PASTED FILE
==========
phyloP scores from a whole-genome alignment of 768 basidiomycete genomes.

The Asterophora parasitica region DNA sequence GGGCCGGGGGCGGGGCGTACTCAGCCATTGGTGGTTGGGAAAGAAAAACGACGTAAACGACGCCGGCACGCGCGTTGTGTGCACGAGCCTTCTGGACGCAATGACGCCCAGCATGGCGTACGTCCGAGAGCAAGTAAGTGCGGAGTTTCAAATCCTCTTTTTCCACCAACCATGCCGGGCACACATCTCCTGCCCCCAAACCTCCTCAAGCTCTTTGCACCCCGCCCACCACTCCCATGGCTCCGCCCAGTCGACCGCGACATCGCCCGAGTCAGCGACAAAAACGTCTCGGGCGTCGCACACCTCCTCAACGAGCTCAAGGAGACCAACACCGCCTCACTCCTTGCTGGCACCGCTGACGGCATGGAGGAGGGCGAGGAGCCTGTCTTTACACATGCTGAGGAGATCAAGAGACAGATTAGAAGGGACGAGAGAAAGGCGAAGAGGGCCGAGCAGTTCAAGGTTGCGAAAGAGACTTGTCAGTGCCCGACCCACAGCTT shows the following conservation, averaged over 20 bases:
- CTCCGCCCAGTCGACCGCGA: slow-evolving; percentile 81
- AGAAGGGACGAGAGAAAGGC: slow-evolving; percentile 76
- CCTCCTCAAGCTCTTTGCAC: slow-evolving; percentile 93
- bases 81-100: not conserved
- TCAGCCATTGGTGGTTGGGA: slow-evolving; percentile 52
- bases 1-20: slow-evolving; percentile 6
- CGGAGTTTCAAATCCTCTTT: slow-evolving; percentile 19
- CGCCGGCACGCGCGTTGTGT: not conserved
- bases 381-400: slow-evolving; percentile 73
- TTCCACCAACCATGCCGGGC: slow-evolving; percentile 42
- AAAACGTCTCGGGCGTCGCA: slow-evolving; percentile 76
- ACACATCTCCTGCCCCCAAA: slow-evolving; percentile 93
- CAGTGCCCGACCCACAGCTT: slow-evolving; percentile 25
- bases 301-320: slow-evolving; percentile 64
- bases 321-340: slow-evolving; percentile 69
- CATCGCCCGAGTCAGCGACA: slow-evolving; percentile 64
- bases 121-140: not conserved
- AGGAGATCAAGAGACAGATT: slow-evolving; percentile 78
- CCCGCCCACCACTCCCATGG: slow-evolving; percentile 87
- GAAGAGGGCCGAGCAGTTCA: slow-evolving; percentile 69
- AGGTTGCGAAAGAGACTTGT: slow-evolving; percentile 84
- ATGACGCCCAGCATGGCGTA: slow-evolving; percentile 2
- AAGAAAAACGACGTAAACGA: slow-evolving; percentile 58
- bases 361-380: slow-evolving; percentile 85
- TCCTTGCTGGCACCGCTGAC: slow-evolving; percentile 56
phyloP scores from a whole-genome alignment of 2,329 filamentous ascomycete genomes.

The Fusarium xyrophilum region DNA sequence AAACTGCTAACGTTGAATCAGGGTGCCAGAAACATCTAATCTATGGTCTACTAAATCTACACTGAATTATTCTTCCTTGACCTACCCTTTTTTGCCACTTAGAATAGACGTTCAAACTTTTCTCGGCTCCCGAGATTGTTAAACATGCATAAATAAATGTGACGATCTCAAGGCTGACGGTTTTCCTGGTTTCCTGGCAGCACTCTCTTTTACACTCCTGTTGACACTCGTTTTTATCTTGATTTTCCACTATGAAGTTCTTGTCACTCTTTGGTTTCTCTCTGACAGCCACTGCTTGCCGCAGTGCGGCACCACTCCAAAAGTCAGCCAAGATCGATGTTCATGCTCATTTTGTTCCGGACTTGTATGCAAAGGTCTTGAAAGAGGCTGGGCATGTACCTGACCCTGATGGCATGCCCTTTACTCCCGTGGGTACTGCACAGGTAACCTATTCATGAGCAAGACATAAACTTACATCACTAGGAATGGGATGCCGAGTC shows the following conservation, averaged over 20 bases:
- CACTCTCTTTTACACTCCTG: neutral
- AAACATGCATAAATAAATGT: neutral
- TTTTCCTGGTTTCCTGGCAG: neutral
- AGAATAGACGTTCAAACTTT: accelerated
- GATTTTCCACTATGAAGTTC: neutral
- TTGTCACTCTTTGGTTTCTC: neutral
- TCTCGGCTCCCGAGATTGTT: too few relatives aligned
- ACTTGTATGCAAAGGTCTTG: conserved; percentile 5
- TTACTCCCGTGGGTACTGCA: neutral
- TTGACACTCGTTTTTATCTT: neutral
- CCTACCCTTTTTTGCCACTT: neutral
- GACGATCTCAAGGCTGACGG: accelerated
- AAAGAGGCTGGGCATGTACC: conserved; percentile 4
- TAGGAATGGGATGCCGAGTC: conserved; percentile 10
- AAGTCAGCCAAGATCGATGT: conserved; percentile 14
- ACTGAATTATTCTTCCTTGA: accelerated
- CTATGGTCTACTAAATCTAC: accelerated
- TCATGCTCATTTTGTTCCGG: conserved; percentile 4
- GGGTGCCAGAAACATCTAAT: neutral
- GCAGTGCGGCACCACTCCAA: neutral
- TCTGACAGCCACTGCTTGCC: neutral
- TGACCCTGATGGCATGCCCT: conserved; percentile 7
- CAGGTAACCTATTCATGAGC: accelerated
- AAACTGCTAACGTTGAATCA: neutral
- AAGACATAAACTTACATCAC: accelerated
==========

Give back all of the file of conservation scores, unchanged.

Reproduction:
phyloP scores from a whole-genome alignment of 768 basidiomycete genomes.

The Asterophora parasitica region DNA sequence GGGCCGGGGGCGGGGCGTACTCAGCCATTGGTGGTTGGGAAAGAAAAACGACGTAAACGACGCCGGCACGCGCGTTGTGTGCACGAGCCTTCTGGACGCAATGACGCCCAGCATGGCGTACGTCCGAGAGCAAGTAAGTGCGGAGTTTCAAATCCTCTTTTTCCACCAACCATGCCGGGCACACATCTCCTGCCCCCAAACCTCCTCAAGCTCTTTGCACCCCGCCCACCACTCCCATGGCTCCGCCCAGTCGACCGCGACATCGCCCGAGTCAGCGACAAAAACGTCTCGGGCGTCGCACACCTCCTCAACGAGCTCAAGGAGACCAACACCGCCTCACTCCTTGCTGGCACCGCTGACGGCATGGAGGAGGGCGAGGAGCCTGTCTTTACACATGCTGAGGAGATCAAGAGACAGATTAGAAGGGACGAGAGAAAGGCGAAGAGGGCCGAGCAGTTCAAGGTTGCGAAAGAGACTTGTCAGTGCCCGACCCACAGCTT shows the following conservation, averaged over 20 bases:
- CTCCGCCCAGTCGACCGCGA: slow-evolving; percentile 81
- AGAAGGGACGAGAGAAAGGC: slow-evolving; percentile 76
- CCTCCTCAAGCTCTTTGCAC: slow-evolving; percentile 93
- bases 81-100: not conserved
- TCAGCCATTGGTGGTTGGGA: slow-evolving; percentile 52
- bases 1-20: slow-evolving; percentile 6
- CGGAGTTTCAAATCCTCTTT: slow-evolving; percentile 19
- CGCCGGCACGCGCGTTGTGT: not conserved
- bases 381-400: slow-evolving; percentile 73
- TTCCACCAACCATGCCGGGC: slow-evolving; percentile 42
- AAAACGTCTCGGGCGTCGCA: slow-evolving; percentile 76
- ACACATCTCCTGCCCCCAAA: slow-evolving; percentile 93
- CAGTGCCCGACCCACAGCTT: slow-evolving; percentile 25
- bases 301-320: slow-evolving; percentile 64
- bases 321-340: slow-evolving; percentile 69
- CATCGCCCGAGTCAGCGACA: slow-evolving; percentile 64
- bases 121-140: not conserved
- AGGAGATCAAGAGACAGATT: slow-evolving; percentile 78
- CCCGCCCACCACTCCCATGG: slow-evolving; percentile 87
- GAAGAGGGCCGAGCAGTTCA: slow-evolving; percentile 69
- AGGTTGCGAAAGAGACTTGT: slow-evolving; percentile 84
- ATGACGCCCAGCATGGCGTA: slow-evolving; percentile 2
- AAGAAAAACGACGTAAACGA: slow-evolving; percentile 58
- bases 361-380: slow-evolving; percentile 85
- TCCTTGCTGGCACCGCTGAC: slow-evolving; percentile 56
phyloP scores from a whole-genome alignment of 2,329 filamentous ascomycete genomes.

The Fusarium xyrophilum region DNA sequence AAACTGCTAACGTTGAATCAGGGTGCCAGAAACATCTAATCTATGGTCTACTAAATCTACACTGAATTATTCTTCCTTGACCTACCCTTTTTTGCCACTTAGAATAGACGTTCAAACTTTTCTCGGCTCCCGAGATTGTTAAACATGCATAAATAAATGTGACGATCTCAAGGCTGACGGTTTTCCTGGTTTCCTGGCAGCACTCTCTTTTACACTCCTGTTGACACTCGTTTTTATCTTGATTTTCCACTATGAAGTTCTTGTCACTCTTTGGTTTCTCTCTGACAGCCACTGCTTGCCGCAGTGCGGCACCACTCCAAAAGTCAGCCAAGATCGATGTTCATGCTCATTTTGTTCCGGACTTGTATGCAAAGGTCTTGAAAGAGGCTGGGCATGTACCTGACCCTGATGGCATGCCCTTTACTCCCGTGGGTACTGCACAGGTAACCTATTCATGAGCAAGACATAAACTTACATCACTAGGAATGGGATGCCGAGTC shows the following conservation, averaged over 20 bases:
- CACTCTCTTTTACACTCCTG: neutral
- AAACATGCATAAATAAATGT: neutral
- TTTTCCTGGTTTCCTGGCAG: neutral
- AGAATAGACGTTCAAACTTT: accelerated
- GATTTTCCACTATGAAGTTC: neutral
- TTGTCACTCTTTGGTTTCTC: neutral
- TCTCGGCTCCCGAGATTGTT: too few relatives aligned
- ACTTGTATGCAAAGGTCTTG: conserved; percentile 5
- TTACTCCCGTGGGTACTGCA: neutral
- TTGACACTCGTTTTTATCTT: neutral
- CCTACCCTTTTTTGCCACTT: neutral
- GACGATCTCAAGGCTGACGG: accelerated
- AAAGAGGCTGGGCATGTACC: conserved; percentile 4
- TAGGAATGGGATGCCGAGTC: conserved; percentile 10
- AAGTCAGCCAAGATCGATGT: conserved; percentile 14
- ACTGAATTATTCTTCCTTGA: accelerated
- CTATGGTCTACTAAATCTAC: accelerated
- TCATGCTCATTTTGTTCCGG: conserved; percentile 4
- GGGTGCCAGAAACATCTAAT: neutral
- GCAGTGCGGCACCACTCCAA: neutral
- TCTGACAGCCACTGCTTGCC: neutral
- TGACCCTGATGGCATGCCCT: conserved; percentile 7
- CAGGTAACCTATTCATGAGC: accelerated
- AAACTGCTAACGTTGAATCA: neutral
- AAGACATAAACTTACATCAC: accelerated